“When I look in their faces, I see the face of Jesus.” This explained it. Phoebe, a seminary student from Indonesia, cared for our children while we moms were in Bible study. My children warmed to Phoebe immediately, regardless of her “differentness,” and loved her dearly. These words about our children on her last day there explained why. She loved them because she saw Jesus in them.
It’s a challenge in our everyday lives to look at the people around us, strangers or otherwise, and see the face of Jesus. Recently a spate of documentaries have challenged me to do that by opening a window into the lives of people around the world, people who might easily be overlooked or dismissed.
InThe Drop Box, Pastor Lee Jong-rak of Seoul, South Korea, couldn’t bear to see another baby abandoned in the streets. He built a “drop box” for people who wanted to give up their babies, through which his church community has been able to help over 600 babies. Many were born with disabilities or to desperate teenagers. The filmmakers make clear that this cultural devaluation of life is not only an issue in Seoul; babies are abandoned in cities around the world, including North America. Pastor Lee follows God’s call to love others as God has loved him.
Dordt College professor Mark Volkers and teams of his students have put togetherThe Fourth World, a documentary that explains the immense growth of slums and gives voice to the difficult stories of those who live in them. Felix in Nairobi, Tanya and Selma in Guatemala City, and Jovelyn in Manila open their daily lives and their histories to the camera, giving viewers insight into a life hidden from most.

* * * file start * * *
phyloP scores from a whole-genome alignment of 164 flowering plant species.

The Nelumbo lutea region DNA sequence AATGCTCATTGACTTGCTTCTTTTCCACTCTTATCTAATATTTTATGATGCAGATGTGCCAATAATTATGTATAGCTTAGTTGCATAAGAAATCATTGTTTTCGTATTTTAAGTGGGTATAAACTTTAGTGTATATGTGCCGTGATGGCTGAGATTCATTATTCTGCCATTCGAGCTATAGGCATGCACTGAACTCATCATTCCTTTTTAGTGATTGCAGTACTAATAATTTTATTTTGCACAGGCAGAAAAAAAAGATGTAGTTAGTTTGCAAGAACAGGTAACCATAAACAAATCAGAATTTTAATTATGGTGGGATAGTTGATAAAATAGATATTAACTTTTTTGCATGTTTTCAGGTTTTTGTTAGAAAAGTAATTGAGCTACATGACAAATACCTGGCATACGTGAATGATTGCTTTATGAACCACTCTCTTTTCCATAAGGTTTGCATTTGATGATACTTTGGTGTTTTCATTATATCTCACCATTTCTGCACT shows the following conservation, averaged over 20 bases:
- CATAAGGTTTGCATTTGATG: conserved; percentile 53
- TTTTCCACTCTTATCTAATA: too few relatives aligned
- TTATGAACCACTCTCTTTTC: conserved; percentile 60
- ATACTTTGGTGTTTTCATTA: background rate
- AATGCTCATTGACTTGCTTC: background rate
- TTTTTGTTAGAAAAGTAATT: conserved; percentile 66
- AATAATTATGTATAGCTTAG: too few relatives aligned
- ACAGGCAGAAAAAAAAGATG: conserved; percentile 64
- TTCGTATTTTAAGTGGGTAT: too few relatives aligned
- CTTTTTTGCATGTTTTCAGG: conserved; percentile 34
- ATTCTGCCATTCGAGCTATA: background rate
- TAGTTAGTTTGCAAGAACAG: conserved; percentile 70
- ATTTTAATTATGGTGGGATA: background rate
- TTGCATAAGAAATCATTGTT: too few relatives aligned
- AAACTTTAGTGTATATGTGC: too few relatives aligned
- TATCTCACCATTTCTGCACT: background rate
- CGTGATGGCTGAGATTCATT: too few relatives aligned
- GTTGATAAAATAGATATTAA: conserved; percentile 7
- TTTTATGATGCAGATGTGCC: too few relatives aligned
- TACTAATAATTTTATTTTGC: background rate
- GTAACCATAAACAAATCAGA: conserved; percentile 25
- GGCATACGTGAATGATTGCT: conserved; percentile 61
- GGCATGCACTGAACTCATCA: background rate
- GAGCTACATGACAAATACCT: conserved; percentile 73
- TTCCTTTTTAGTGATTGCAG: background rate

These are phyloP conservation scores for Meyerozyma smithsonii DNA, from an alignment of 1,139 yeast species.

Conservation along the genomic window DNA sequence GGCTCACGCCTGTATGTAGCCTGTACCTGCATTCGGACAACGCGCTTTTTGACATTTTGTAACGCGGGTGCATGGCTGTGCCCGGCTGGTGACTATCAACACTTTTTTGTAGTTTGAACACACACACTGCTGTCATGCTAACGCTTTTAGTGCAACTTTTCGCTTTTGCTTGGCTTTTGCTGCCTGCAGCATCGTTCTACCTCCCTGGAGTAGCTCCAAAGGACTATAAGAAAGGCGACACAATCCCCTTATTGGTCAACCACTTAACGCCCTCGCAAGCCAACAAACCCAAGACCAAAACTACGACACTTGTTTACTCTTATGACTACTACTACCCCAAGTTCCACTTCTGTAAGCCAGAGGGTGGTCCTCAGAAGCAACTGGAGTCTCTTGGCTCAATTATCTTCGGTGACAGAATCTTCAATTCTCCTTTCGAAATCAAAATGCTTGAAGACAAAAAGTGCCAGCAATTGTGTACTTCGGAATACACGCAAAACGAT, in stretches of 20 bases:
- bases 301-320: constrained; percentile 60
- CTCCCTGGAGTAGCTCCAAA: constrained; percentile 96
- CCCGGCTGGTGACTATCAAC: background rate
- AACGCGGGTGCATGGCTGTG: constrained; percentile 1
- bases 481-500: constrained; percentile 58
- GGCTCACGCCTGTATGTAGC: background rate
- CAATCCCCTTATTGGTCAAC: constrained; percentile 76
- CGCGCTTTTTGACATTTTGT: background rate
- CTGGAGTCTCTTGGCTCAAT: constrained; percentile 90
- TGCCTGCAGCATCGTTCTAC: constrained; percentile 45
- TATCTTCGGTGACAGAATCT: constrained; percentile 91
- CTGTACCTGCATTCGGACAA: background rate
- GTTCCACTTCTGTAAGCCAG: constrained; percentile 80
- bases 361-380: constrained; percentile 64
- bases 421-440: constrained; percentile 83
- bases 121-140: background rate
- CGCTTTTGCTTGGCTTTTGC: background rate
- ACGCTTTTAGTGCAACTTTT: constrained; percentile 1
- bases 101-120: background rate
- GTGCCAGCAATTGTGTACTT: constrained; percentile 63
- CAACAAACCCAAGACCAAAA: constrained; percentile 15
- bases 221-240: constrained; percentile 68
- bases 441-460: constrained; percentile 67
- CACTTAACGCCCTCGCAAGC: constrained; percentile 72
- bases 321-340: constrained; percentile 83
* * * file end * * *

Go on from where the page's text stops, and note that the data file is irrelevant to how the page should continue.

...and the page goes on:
In the U.S. there are 1.6 million homeless youth on any given day. Calvin College grad Kirsten Kelly and her directing partner, Anne de Mare, followed three Chicago teens inThe Homestretch, exploring the reasons for homelessness and different approaches to solving the problem. One woman in particular, Maria, sees a young man at the school where she works and offers him the love she herself needed as a teen. The Homestretch is scheduled to air on PBS as part of their “Independent Lens” series on April 13.)
The Overnighters is about Jay Reinke, a pastor in Williston, N.D., who opens the church to the men who have come to town looking for work in the booming oil fracking industry, finding instead a high cost of living and a shortage of housing. While Reinke’s secrecy and personal failings ultimately lead to the demise of the church’s “Overnighters” program, his eloquence about the need to show love to the stranger at the gates is powerful and worthy of any adult church group’s discussion.
Any of these films will challenge viewers to show love to the stranger, to find the image of Christ in anyone. Like Pastor Lee or Maria, if we keep our eyes and hearts open, we can be a channel of God’s peace right now, right where we are.
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Don’t miss this week’s must-read articles:
- Tell A Better Story
- ‘Rebirth’ for a Wisconsin Church
- Book review: A Church Called Tov, by Laura Barringer and Scot McKnight